Compass Making

Compass, Yundo
The needle of a compass divuIges the logics of the universe while trembling. Yundojang refers to the artisan who makes compasses with a circular representation of twenty four directions inscribed upon it.
Yundo is used since the age of the Three States. Feng shui experts use it to decide the locations of houses and graves, sailors use it to find directions, and astronomers use it as a portable sundial. Yundo is essential in finding the meridian which indicates North and South accurately.
Yundo is made by first drying solid jujube wood for two or three years and then cutting the wood appropriately. Concentric circles are drawn from the middle point outwards, and the wood is then divided into sections. The twenty four directions are drawin upon it in divided sections and mark eumyang (yin and yang), ohaeng (the Five elements), palgwae (Eight Diagrams), sipagan (Ten Heavenly Stems), and sibiji(Chinese zodiac signs).
The more layers it has, the more complex its directions and contents become. Some compasses have one layer containing only twelve directions, and some have thirty six layers. It also comes in various shapes depending on the season
Naksan Village in Gochang: the Only Place Where the "Yundo" Is Made
It is said that "yundo" making began in Naksan village in Gochang, Jeollabuk-do, about 300 years ago. On the mountain behind the village is the turtle rock, which is aligned with the east-west parallel and has 7 holes in its back. It is said that if a finished "yundo" is placed on the rock, you can check whether it aligns exactly with the north-south meridian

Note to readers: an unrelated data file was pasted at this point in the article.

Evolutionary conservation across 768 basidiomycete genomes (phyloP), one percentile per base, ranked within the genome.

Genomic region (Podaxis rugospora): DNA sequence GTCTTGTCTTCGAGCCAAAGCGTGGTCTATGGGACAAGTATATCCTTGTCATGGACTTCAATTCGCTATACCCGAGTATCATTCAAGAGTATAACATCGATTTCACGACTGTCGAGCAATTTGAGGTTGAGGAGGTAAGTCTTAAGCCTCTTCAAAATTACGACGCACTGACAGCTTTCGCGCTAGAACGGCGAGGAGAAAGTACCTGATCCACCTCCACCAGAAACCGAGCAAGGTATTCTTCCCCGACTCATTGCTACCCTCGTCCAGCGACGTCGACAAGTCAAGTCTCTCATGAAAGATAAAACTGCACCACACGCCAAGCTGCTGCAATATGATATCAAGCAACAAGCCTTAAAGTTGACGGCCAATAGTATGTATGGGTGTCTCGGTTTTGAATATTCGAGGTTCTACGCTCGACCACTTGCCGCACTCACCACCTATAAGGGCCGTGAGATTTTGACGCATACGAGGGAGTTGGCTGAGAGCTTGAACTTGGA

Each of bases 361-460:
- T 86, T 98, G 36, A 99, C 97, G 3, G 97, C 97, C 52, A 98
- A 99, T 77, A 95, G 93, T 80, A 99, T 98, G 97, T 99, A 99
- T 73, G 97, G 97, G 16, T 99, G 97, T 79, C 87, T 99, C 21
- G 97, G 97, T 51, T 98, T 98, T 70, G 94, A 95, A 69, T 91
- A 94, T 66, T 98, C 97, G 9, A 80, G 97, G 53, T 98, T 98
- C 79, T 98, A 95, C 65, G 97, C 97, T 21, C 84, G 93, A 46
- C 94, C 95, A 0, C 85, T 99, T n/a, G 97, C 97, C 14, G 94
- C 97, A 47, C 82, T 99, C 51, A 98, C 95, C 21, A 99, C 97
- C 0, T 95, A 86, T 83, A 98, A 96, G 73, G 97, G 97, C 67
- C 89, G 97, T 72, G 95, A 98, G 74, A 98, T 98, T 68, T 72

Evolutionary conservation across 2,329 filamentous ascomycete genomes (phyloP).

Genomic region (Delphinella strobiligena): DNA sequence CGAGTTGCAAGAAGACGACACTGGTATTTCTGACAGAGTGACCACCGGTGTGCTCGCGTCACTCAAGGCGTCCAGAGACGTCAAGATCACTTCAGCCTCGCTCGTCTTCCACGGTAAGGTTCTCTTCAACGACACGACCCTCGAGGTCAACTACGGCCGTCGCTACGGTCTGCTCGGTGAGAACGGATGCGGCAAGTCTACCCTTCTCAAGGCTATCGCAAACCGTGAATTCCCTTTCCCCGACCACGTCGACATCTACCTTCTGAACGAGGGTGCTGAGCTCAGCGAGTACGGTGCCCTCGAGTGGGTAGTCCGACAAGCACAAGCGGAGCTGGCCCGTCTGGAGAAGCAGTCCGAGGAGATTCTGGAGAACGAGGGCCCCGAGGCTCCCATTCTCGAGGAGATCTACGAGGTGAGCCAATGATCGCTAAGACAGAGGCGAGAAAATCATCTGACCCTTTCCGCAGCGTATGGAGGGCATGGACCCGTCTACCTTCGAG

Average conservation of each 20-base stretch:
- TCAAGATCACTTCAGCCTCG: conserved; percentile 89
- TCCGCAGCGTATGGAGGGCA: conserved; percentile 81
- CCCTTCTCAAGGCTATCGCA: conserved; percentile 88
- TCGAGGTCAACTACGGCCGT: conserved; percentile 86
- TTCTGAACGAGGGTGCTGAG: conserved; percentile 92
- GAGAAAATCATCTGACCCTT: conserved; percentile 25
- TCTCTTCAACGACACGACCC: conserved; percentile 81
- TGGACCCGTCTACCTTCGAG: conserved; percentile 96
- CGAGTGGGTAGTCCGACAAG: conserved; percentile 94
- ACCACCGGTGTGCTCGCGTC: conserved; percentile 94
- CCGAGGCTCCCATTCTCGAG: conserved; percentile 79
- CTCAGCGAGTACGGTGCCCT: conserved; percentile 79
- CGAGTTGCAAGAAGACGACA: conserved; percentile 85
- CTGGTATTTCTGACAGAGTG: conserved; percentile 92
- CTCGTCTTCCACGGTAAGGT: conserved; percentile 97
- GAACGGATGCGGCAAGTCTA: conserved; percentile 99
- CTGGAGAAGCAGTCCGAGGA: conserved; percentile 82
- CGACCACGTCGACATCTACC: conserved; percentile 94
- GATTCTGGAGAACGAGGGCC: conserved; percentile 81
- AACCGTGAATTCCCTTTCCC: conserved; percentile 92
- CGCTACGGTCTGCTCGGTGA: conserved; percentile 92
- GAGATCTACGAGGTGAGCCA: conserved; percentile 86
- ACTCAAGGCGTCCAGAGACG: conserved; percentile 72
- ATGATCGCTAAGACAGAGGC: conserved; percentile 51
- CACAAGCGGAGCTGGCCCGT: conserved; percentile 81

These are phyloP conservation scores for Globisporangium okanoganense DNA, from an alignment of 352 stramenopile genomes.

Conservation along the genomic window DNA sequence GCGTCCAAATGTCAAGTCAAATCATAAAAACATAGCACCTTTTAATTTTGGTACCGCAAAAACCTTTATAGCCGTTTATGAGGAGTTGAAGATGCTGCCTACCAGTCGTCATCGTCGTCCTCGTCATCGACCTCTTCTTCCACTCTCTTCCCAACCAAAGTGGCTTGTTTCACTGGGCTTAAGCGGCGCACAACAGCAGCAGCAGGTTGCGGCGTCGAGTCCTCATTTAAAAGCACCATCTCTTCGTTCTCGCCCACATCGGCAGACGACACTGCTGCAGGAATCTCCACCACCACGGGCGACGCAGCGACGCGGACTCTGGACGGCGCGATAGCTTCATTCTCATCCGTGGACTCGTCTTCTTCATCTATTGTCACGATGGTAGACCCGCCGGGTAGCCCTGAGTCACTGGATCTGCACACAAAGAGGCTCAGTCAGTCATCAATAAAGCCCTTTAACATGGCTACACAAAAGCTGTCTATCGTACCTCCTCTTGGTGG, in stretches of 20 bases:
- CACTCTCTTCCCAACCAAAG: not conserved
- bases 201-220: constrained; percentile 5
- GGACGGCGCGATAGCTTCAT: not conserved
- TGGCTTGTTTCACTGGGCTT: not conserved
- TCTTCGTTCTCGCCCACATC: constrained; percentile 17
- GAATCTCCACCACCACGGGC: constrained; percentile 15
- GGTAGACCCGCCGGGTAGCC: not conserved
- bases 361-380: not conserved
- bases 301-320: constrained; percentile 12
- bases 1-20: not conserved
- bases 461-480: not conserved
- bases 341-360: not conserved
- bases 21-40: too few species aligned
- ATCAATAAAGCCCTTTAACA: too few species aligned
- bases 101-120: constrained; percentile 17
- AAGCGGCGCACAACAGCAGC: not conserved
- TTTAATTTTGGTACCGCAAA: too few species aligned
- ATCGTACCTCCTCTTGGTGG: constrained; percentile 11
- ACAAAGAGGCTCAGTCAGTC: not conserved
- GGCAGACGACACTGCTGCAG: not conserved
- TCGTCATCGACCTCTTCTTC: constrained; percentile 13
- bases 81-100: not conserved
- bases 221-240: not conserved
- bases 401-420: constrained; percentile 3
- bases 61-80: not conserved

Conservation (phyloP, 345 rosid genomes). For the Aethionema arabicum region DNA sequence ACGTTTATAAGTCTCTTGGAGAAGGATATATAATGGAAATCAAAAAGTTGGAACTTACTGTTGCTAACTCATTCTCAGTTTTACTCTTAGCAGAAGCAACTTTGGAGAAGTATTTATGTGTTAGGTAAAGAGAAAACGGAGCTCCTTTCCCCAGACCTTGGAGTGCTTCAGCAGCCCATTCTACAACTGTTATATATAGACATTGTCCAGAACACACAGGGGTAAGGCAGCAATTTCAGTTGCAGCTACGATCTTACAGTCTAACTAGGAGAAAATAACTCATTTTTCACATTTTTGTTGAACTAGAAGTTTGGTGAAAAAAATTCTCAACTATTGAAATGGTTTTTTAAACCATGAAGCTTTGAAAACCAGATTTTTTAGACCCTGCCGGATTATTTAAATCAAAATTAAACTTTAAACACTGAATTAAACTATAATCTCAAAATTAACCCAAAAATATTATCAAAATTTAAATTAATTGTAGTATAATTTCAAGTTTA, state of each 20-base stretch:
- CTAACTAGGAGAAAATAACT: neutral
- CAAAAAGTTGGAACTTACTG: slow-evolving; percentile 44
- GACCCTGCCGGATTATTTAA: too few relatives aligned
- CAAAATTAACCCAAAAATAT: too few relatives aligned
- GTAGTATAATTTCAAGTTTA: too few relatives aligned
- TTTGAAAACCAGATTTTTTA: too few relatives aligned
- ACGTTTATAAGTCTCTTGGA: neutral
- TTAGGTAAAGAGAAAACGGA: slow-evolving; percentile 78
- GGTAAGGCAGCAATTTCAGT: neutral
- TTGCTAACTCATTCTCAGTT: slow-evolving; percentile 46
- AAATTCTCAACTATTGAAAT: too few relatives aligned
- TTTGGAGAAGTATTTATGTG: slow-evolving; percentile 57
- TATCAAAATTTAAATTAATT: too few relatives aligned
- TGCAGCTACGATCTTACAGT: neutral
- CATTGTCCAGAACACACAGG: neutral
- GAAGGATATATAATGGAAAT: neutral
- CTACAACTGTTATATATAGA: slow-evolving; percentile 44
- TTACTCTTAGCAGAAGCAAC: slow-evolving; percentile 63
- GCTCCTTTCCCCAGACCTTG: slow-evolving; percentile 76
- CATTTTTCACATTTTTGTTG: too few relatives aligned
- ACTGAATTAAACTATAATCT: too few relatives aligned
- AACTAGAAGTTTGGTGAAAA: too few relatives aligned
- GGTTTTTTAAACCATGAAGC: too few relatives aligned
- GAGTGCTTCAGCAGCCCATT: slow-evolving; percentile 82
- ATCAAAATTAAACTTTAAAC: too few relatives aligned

The skills for producing the "yundo," the necessary tools, and the "yundo" board were all passed down exactly as they were from generation to generation, regardless of the family. Just as inheritance is passed down to children, all the tools were passed directly down to those who were being instructed, whether there were blood ties or not.
Various tools that shine with the hand prints of ancestors, along with worn-down scrapers and sculpting knives, are a testament to the history of "yundo" production even after several hundred years.The passing down of the title "yundo master" was determined by who was worthy of inheriting these tools and who could protect the village's "yundo" tradition
Kim Jongdae, who inherited the skill of making "yundo" from his uncle, never left Naksan village in his life. As a result of the implicit promise only to make "yundo" in Naksan village, he even left his 12-year career at the company Nonghyup (National Agricultural Cooperative Federation) to preserve the "yundo" tradition.The villagers are proud of their "yundo master" and believe that the tradition should continue in Naksan.
Kim Jongdae, a master of this traditional compass who is incredibly skilled with his hands, does not have any desire to earn lots of money or receive a big prize.As it's a family business that he inherited from his ancestors, he accepts it as his fate without complaint. He faithfully continues the "yundo" production techniques that his grandfather and uncle used, working to keep the tradition alive
Credits: Story

Yundojan (Compass Making)
Master Artisan of a Compass Making, Kim Jong-dae

National Intangible Heritage Center, Research & Archiving Division

국립무형유산원(National Intangible Heritage Center)
국립무형유산원 아카이브(National Intangible Heritage Center Archive)

�Ⓒ 국립무형유산원

Credits: All media
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